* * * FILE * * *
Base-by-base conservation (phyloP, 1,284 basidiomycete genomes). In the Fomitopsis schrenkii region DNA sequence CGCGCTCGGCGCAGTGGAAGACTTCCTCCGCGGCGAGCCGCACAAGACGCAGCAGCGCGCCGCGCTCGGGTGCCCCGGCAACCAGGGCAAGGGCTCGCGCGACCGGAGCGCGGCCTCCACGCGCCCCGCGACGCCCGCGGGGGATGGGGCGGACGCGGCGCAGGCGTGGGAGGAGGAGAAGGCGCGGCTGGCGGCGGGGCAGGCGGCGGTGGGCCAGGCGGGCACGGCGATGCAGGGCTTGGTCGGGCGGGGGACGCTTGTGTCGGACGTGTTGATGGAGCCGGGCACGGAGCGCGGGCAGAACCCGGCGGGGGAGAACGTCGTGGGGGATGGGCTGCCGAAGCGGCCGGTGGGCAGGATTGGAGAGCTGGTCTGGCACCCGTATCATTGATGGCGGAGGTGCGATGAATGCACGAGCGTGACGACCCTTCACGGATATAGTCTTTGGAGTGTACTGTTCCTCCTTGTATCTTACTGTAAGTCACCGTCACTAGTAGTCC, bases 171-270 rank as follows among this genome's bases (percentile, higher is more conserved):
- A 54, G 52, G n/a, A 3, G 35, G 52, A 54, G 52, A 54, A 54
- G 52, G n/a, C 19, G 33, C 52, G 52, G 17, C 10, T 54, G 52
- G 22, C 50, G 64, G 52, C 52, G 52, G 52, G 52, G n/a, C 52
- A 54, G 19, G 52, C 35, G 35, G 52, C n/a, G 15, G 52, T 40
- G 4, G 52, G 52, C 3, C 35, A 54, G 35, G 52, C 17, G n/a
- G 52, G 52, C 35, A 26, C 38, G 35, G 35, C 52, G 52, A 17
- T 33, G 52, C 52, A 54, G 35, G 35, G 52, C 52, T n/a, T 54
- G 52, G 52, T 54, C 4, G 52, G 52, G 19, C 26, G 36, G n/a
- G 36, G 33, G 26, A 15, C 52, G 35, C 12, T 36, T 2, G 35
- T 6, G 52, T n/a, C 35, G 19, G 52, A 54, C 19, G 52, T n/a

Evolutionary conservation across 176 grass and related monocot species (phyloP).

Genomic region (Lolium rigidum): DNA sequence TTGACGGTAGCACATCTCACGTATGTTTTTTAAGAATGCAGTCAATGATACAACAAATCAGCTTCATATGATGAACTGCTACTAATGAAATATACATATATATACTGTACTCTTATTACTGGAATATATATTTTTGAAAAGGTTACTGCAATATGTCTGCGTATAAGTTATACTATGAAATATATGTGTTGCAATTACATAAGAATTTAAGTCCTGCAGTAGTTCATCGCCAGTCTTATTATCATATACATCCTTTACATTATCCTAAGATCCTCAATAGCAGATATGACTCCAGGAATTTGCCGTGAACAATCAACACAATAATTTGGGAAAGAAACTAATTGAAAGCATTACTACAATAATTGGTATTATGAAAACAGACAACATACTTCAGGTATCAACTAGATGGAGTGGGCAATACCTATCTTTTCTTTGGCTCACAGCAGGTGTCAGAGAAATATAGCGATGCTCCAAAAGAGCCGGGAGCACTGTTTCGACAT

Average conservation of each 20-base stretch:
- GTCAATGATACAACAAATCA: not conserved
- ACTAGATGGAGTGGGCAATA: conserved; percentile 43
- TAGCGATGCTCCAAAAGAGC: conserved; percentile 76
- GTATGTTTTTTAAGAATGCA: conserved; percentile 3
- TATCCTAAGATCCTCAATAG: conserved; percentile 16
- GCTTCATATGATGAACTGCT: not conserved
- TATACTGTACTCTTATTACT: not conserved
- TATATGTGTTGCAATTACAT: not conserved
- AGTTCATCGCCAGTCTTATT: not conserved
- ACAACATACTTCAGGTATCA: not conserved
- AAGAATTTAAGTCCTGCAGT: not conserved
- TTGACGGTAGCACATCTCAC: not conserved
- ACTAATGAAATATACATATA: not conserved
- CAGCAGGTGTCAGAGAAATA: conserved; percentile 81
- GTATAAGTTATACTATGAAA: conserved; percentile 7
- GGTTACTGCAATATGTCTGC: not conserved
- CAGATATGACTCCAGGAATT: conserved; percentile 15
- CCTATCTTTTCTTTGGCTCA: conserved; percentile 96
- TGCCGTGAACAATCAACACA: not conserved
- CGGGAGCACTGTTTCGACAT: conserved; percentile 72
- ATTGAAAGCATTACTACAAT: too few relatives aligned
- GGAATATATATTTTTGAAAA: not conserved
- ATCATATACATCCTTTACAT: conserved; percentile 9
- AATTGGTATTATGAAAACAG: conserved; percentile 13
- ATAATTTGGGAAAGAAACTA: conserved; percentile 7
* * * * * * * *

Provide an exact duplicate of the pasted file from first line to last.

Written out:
Base-by-base conservation (phyloP, 1,284 basidiomycete genomes). In the Fomitopsis schrenkii region DNA sequence CGCGCTCGGCGCAGTGGAAGACTTCCTCCGCGGCGAGCCGCACAAGACGCAGCAGCGCGCCGCGCTCGGGTGCCCCGGCAACCAGGGCAAGGGCTCGCGCGACCGGAGCGCGGCCTCCACGCGCCCCGCGACGCCCGCGGGGGATGGGGCGGACGCGGCGCAGGCGTGGGAGGAGGAGAAGGCGCGGCTGGCGGCGGGGCAGGCGGCGGTGGGCCAGGCGGGCACGGCGATGCAGGGCTTGGTCGGGCGGGGGACGCTTGTGTCGGACGTGTTGATGGAGCCGGGCACGGAGCGCGGGCAGAACCCGGCGGGGGAGAACGTCGTGGGGGATGGGCTGCCGAAGCGGCCGGTGGGCAGGATTGGAGAGCTGGTCTGGCACCCGTATCATTGATGGCGGAGGTGCGATGAATGCACGAGCGTGACGACCCTTCACGGATATAGTCTTTGGAGTGTACTGTTCCTCCTTGTATCTTACTGTAAGTCACCGTCACTAGTAGTCC, bases 171-270 rank as follows among this genome's bases (percentile, higher is more conserved):
- A 54, G 52, G n/a, A 3, G 35, G 52, A 54, G 52, A 54, A 54
- G 52, G n/a, C 19, G 33, C 52, G 52, G 17, C 10, T 54, G 52
- G 22, C 50, G 64, G 52, C 52, G 52, G 52, G 52, G n/a, C 52
- A 54, G 19, G 52, C 35, G 35, G 52, C n/a, G 15, G 52, T 40
- G 4, G 52, G 52, C 3, C 35, A 54, G 35, G 52, C 17, G n/a
- G 52, G 52, C 35, A 26, C 38, G 35, G 35, C 52, G 52, A 17
- T 33, G 52, C 52, A 54, G 35, G 35, G 52, C 52, T n/a, T 54
- G 52, G 52, T 54, C 4, G 52, G 52, G 19, C 26, G 36, G n/a
- G 36, G 33, G 26, A 15, C 52, G 35, C 12, T 36, T 2, G 35
- T 6, G 52, T n/a, C 35, G 19, G 52, A 54, C 19, G 52, T n/a

Evolutionary conservation across 176 grass and related monocot species (phyloP).

Genomic region (Lolium rigidum): DNA sequence TTGACGGTAGCACATCTCACGTATGTTTTTTAAGAATGCAGTCAATGATACAACAAATCAGCTTCATATGATGAACTGCTACTAATGAAATATACATATATATACTGTACTCTTATTACTGGAATATATATTTTTGAAAAGGTTACTGCAATATGTCTGCGTATAAGTTATACTATGAAATATATGTGTTGCAATTACATAAGAATTTAAGTCCTGCAGTAGTTCATCGCCAGTCTTATTATCATATACATCCTTTACATTATCCTAAGATCCTCAATAGCAGATATGACTCCAGGAATTTGCCGTGAACAATCAACACAATAATTTGGGAAAGAAACTAATTGAAAGCATTACTACAATAATTGGTATTATGAAAACAGACAACATACTTCAGGTATCAACTAGATGGAGTGGGCAATACCTATCTTTTCTTTGGCTCACAGCAGGTGTCAGAGAAATATAGCGATGCTCCAAAAGAGCCGGGAGCACTGTTTCGACAT

Average conservation of each 20-base stretch:
- GTCAATGATACAACAAATCA: not conserved
- ACTAGATGGAGTGGGCAATA: conserved; percentile 43
- TAGCGATGCTCCAAAAGAGC: conserved; percentile 76
- GTATGTTTTTTAAGAATGCA: conserved; percentile 3
- TATCCTAAGATCCTCAATAG: conserved; percentile 16
- GCTTCATATGATGAACTGCT: not conserved
- TATACTGTACTCTTATTACT: not conserved
- TATATGTGTTGCAATTACAT: not conserved
- AGTTCATCGCCAGTCTTATT: not conserved
- ACAACATACTTCAGGTATCA: not conserved
- AAGAATTTAAGTCCTGCAGT: not conserved
- TTGACGGTAGCACATCTCAC: not conserved
- ACTAATGAAATATACATATA: not conserved
- CAGCAGGTGTCAGAGAAATA: conserved; percentile 81
- GTATAAGTTATACTATGAAA: conserved; percentile 7
- GGTTACTGCAATATGTCTGC: not conserved
- CAGATATGACTCCAGGAATT: conserved; percentile 15
- CCTATCTTTTCTTTGGCTCA: conserved; percentile 96
- TGCCGTGAACAATCAACACA: not conserved
- CGGGAGCACTGTTTCGACAT: conserved; percentile 72
- ATTGAAAGCATTACTACAAT: too few relatives aligned
- GGAATATATATTTTTGAAAA: not conserved
- ATCATATACATCCTTTACAT: conserved; percentile 9
- AATTGGTATTATGAAAACAG: conserved; percentile 13
- ATAATTTGGGAAAGAAACTA: conserved; percentile 7